Are You Conflict Avoidant?By Dr. Margaret Paul
December 31, 2006
Are you afraid of conflict? Discover how your avoidance may be the underlying cause of some conflict, and how to heal your fear.
Does conflict scare you? What do you do to avoid it?
Do you lie to have control over the other person not being mad at you?
Do you give yourself up, going along with what the other person wants to keep the peace?
Do you avoid standing up for yourself?
Do you shut down or withdraw?
Do you use substance or process addictions as a way of being unavailable?
- Do you get angry and blaming, intimidating the other person into backing down?
Many people are afraid to get into conflict, and they believe that their fear is about what the other person will do.
When I ask my clients what they are afraid of if they speak up for themselves and take loving care of themselves in their relationships, this is what they generally say:
- "He will get angry at me."
- "She will leave me."
- "He will disconnect from me."
- "I will end up getting hurt."
- "It will always end up being my fault."
- "I can't win."
- "I will end up alone."
If you believe that your fear of conflict is due to the other person's behavior, you might want to do Inner Bonding and explore the fear. Your Inner Child might say to you:
"When he gets angry with me, you don't take care of me. You abandon me. You don't speak up for me, or take me away from abusive behavior."
"I am afraid of her leaving me because you always leave me. You don't care about me, so I am terrified of her leaving and being alone."
"You disconnect from me, so it terrifies me for him to disconnect from me. You don't take care of me when he disconnects from me."
"I end up getting hurt because you abandon me, allowing me to take things personally. You hurt me by abandoning me in conflict."
"You shame me, telling me that things are all my fault."
"You don't stand up for me. You cave in all the time, giving me up so I always feel like the loser."
- "I get angry because you are not around to take care of me. If I didn't get angry, I would end up being taken advantage of."
The fear of conflict often comes from the ego wounded self being in charge, instead of the loving adult.
If you chose to show up as a loving adult in conflict, you would embrace conflict as a learning opportunity, regardless of the other person's behavior. If the other person is open to learning, then both of you can learn much about yourselves and each other from the conflict. If the other person is not open, then you can learn much about taking loving care of yourself in the face of another's intent to control.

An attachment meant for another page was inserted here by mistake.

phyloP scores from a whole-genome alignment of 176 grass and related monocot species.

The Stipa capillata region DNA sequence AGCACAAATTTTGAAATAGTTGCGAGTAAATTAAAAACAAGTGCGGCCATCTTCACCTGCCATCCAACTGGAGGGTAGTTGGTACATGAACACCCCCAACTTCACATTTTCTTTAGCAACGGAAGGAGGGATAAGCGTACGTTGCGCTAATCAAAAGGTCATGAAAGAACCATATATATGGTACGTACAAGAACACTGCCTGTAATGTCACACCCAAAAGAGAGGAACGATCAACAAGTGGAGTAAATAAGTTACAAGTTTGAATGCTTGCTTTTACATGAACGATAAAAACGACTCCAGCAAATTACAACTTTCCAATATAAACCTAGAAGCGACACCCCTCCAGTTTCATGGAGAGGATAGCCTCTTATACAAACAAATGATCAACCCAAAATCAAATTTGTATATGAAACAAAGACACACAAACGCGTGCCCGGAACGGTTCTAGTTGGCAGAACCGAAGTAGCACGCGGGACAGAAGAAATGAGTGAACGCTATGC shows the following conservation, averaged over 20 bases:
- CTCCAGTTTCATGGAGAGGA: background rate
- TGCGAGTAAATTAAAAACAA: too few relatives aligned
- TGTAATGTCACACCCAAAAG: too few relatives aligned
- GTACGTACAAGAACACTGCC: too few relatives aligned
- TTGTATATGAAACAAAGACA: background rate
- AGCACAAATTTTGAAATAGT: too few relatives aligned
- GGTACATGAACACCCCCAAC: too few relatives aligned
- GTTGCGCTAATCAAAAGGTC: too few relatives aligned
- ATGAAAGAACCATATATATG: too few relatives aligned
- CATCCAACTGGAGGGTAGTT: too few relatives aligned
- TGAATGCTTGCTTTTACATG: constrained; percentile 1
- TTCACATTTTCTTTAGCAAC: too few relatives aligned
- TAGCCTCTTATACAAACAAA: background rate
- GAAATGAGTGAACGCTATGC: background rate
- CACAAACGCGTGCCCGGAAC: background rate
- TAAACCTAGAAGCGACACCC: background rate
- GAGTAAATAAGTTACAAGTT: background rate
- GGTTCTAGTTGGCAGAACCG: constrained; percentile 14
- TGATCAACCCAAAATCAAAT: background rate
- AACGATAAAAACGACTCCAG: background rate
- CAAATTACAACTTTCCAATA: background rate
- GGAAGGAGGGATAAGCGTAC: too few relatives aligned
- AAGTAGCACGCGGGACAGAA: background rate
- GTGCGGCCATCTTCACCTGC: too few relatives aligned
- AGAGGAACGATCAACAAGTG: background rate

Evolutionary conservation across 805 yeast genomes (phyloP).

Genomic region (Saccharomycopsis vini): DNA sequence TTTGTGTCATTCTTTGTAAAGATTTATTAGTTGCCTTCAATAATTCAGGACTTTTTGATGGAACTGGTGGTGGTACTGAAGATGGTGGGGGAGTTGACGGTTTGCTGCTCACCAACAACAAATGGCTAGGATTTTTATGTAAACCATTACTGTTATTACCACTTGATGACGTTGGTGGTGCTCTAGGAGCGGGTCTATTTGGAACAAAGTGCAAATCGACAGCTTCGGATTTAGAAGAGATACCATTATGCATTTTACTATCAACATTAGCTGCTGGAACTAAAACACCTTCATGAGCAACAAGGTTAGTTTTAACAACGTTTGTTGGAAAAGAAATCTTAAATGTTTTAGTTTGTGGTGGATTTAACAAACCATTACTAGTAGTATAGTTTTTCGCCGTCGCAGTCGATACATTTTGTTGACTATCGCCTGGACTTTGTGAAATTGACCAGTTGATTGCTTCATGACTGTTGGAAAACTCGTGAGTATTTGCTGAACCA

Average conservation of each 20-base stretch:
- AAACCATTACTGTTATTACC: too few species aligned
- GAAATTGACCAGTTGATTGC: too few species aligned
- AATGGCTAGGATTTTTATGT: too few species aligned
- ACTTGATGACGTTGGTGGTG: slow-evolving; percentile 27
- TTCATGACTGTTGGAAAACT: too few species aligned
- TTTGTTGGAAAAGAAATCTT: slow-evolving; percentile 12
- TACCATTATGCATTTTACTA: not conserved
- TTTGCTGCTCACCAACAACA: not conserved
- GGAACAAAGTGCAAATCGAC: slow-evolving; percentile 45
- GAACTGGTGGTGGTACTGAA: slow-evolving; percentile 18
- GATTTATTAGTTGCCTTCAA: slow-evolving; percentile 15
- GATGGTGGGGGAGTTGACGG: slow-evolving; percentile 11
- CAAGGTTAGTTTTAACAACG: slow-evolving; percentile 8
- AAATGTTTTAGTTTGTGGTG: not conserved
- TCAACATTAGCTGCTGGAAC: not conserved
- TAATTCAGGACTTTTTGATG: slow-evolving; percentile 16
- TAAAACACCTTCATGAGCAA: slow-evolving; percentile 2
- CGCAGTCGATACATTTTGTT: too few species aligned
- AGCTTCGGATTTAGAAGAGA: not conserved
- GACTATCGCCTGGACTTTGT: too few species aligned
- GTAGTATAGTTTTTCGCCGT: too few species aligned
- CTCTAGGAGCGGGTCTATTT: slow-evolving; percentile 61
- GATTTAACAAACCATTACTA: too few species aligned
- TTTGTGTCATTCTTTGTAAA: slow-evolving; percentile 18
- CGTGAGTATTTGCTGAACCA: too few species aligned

Avoiding conflict with lying, addictions, anger and blame, giving yourself up, resisting or withdrawing does not make the conflict go away. In fact, much conflict is about these very behaviors. While a conflict may be about an issue, such as being late, being messy, sexuality, parenting, chores, and so on, eventually the real conflict is about protective, avoidant behavior.
As some of you know, the Chinese symbol for conflict has two meanings: conflict and opportunity.
Conflict is always a wonderful opportunity to learn, when your intent is to learn. However, in order to open to learning in conflict, you must be a loving adult capable of taking loving action in your behalf - of speaking your truth, of disengaging from a closed interaction, of bringing love and comfort to your inner child, of doing Inner Bonding to discover the source of your painful feelings, and of discovering what you can do for yourself in the face of another's refusal to explore.
Fear of conflict will gradually disappear as you practice Inner Bonding and develop your powerful loving adult.
Heal your relationship with Dr. Margaret’s 30-Day online relationship course: Wildly, Deeply, Joyously in Love.
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What is your first reaction when someone is harsh, critical, sarcastic, angry, judgmental, attacking? Do you attack back? Do you withdraw and get silent? Do you defend and explain? Today, honor the feeling in your body that says "This doesn't feel good" and either speak your truth without blame, defense or judgment and open to learning, or lovingly disengage and compassionately take care of your feelings.
By Dr. Margaret Paul